Amid a period of change in the NFL, the opening of free agency seemed to be as frenzied as ever.
One day after players ratified the new collective bargaining agreement, the league’s negotiating window opened — and several teams wasted no time in starting their spending sprees. The stretch will be remembered primarily for Tom Brady’s landmark decision to jump from the Patriots to the Buccaneers, but several other stars also sought out new destinations.
Of course, spending power doesn’t always translate to on-field improvement, and several of the richest deals eventually leave teams with buyer’s remorse. And though the ballooning of the salary cap in upcoming years can mitigate the effects of some missteps, a GM can still set his team back considerably by looking for quick fixes or overpaying the available options.
Though the ink is barely dry on some contracts, these 10 signings — all of players who did not re-up with their previous outfits — stand out as the most questionable decisions of this year’s early free agency run. (All salary figures are courtesy of overthecap.com.)
Contract: Three years, $27 million
Houston’s offseason no doubt will be defined by the puzzling decision to trade three-time All-Pro wide receiver DeAndre Hopkins to the Cardinals, but Bill O’Brien might have compounded the problem by bringing on Cobb. The Texans paid handsomely for a player whose career was revived in part due to serving as a tertiary option and operating out of the slot. Cobb’s arrival also pushes aside a younger, cheaper option in Keke Coutee, and the wide receiver market otherwise was deflated by a strong and deep draft class of pass catchers. Investing in any of them would have been a far more sensible move than grabbing a pricy target who will turn 30 in August.
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Contract: Three years, $27.3 million
Gang Green’s offensive line makeover didn’t exactly go gangbusters. To be fair, top-tier options were never going to fall into GM Joe Douglas’ lap in his first turn at free agency. Still, it’s a massive leap of faith to leave the role of Sam Darnold’s blindside protector to Fant, a former college basketball player with limited experience beyond the Seahawks’ trial run of him as a starter in 2016. Even though the Jets could still select a tackle with their first-round pick — now very nearly a necessity — their costliest addition to the front did little to make the group noticeably better than it was last year.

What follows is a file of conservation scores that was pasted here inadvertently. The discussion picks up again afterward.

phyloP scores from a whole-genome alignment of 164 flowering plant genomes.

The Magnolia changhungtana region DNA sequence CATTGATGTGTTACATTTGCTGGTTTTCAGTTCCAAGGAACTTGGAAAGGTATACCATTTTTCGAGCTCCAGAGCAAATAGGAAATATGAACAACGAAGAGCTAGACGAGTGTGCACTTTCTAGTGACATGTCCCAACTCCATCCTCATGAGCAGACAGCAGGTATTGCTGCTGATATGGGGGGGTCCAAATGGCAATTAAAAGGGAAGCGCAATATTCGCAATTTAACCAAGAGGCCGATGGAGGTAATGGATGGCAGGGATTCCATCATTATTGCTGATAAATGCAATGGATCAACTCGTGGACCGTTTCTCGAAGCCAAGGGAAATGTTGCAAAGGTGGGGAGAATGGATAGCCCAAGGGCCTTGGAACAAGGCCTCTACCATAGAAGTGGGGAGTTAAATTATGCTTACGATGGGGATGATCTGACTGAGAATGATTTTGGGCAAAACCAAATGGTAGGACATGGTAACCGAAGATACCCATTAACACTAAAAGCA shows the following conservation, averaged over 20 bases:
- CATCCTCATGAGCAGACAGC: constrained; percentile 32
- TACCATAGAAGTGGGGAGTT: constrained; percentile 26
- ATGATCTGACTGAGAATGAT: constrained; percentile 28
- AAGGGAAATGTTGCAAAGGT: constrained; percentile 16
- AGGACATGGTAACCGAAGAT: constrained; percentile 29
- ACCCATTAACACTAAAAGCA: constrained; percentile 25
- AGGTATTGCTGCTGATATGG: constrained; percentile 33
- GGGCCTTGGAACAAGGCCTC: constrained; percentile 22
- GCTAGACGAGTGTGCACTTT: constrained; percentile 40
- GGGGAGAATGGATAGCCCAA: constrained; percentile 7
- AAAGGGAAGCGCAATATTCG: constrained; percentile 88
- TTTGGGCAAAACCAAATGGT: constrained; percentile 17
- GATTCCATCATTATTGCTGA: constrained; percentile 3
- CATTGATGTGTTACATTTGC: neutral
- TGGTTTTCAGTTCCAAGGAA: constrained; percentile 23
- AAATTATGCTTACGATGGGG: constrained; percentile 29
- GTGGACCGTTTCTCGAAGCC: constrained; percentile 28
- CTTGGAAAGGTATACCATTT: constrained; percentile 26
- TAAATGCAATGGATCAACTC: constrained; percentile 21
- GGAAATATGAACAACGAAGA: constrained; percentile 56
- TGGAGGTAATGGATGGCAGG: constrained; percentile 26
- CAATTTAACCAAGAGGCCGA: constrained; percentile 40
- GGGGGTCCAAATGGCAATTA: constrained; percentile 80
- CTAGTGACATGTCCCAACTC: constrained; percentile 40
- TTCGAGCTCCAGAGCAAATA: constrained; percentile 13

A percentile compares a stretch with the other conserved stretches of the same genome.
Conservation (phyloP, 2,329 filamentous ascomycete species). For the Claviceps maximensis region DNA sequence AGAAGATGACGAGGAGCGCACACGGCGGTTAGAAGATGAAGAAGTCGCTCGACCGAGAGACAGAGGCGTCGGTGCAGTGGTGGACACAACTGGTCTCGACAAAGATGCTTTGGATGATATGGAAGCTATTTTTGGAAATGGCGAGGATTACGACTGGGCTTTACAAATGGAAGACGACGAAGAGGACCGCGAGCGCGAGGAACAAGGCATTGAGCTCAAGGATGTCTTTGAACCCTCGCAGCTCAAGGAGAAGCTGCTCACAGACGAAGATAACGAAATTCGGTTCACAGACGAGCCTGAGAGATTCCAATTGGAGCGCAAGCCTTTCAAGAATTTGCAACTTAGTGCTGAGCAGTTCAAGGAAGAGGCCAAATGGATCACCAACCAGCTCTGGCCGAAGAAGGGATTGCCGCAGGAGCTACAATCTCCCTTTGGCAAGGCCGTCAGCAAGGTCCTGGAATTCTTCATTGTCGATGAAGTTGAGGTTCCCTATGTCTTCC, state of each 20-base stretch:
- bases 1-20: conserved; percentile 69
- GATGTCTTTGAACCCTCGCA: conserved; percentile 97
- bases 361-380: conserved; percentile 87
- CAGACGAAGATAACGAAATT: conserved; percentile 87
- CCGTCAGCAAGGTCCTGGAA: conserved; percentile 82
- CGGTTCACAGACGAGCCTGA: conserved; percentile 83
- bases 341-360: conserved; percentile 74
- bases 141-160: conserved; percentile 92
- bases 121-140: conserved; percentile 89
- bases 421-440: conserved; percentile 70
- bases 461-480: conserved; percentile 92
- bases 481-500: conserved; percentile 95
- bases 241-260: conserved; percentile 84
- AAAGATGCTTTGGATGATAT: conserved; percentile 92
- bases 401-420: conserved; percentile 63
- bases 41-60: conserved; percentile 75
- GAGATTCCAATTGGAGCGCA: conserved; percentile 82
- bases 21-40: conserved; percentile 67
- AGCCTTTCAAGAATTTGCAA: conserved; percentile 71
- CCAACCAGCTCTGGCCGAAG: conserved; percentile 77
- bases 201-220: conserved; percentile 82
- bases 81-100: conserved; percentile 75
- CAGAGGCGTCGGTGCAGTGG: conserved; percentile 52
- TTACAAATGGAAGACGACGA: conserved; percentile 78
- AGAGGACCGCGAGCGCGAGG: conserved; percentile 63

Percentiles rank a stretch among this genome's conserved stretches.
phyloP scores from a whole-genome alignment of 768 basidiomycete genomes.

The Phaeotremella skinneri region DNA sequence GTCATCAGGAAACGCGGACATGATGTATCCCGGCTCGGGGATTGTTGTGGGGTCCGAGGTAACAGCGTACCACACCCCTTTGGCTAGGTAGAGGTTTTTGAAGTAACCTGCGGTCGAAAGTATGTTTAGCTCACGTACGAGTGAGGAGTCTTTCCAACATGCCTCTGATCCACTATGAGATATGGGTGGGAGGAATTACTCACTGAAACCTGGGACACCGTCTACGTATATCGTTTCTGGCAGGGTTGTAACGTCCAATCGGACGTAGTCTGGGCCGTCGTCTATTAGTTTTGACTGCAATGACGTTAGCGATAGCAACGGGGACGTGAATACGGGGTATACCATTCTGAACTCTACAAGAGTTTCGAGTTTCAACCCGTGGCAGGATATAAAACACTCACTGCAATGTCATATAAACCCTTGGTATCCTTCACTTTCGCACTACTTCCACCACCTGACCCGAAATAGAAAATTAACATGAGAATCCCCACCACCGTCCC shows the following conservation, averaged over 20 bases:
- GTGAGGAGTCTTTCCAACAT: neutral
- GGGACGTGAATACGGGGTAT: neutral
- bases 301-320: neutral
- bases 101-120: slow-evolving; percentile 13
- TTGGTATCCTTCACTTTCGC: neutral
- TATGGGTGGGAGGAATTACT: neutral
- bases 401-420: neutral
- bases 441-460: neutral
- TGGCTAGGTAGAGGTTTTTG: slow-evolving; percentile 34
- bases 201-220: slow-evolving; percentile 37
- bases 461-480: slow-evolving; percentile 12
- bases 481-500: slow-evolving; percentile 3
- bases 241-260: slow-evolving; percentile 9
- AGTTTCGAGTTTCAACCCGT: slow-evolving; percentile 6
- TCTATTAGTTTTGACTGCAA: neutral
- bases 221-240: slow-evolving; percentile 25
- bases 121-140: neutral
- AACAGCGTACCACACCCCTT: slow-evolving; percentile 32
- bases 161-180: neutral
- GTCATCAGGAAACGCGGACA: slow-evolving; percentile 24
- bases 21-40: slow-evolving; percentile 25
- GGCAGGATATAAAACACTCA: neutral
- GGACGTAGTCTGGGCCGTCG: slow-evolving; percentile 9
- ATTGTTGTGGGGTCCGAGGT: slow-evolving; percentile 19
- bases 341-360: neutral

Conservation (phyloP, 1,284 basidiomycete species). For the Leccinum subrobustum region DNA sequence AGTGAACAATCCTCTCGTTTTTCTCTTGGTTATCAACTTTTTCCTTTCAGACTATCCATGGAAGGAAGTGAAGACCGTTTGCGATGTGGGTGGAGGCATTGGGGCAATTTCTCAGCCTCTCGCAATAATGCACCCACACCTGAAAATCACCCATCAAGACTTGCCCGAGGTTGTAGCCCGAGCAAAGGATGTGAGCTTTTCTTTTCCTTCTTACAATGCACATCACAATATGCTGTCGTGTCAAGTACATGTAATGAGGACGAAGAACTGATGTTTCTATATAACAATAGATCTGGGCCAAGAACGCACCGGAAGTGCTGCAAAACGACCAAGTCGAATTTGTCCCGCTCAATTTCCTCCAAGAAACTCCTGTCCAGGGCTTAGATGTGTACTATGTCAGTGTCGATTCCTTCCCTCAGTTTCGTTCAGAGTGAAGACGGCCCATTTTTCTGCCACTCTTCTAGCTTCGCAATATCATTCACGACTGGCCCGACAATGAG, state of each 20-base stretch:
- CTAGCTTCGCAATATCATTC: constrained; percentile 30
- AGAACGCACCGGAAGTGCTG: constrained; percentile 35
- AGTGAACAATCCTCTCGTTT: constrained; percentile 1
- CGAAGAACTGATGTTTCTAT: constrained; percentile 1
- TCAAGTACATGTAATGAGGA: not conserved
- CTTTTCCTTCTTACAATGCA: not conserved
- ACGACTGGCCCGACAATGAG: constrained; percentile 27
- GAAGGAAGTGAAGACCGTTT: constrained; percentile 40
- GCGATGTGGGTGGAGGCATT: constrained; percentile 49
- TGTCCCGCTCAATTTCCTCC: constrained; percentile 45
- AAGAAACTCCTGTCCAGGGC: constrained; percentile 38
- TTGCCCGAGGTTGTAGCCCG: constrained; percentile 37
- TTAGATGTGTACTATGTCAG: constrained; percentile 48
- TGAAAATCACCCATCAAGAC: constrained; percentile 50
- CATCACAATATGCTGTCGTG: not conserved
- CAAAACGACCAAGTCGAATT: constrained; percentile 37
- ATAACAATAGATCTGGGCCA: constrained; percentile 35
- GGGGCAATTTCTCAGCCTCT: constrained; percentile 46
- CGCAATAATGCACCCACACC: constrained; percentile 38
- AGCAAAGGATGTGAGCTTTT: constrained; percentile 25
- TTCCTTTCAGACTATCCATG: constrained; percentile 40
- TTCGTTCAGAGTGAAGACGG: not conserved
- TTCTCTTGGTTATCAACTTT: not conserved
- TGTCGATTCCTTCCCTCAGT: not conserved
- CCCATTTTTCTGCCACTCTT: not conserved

Contract: Three years, $30 million
A move to guard last year helped revive the NFL livelihood of Flowers, who was hurtling toward the dreaded first-round bust label after four years of struggles at left tackle for two different teams. Still, his career renaissance only brought him to the level of a middling-at-best starter. Miami had plenty of money to throw around and needed some stability on the offensive line. Yet Flowers’ contract seems to set the expectation that he’ll only get better, which is anything but a certainty given his body of work.
Contract: Two years, $16 million
Ryan Pace is out of patience. What other explanation is there for the Bears GM not only acquiring high-priced veteran quarterback Nick Foles via trade, but also signing a 33-year-old who becomes the oldest player on the roster? The impetus to assist floundering quarterback Mitchell Trubisky is clear, yet the rationale behind bringing on Graham is difficult to discern. Discarded by the Packers after two years, the former Saints standout hasn’t adapted his playing style not to be dependent on his bygone elite athleticism. For some reason, that didn’t seem to deter Pace, who forked over a lot of money when better, more affordable options were available.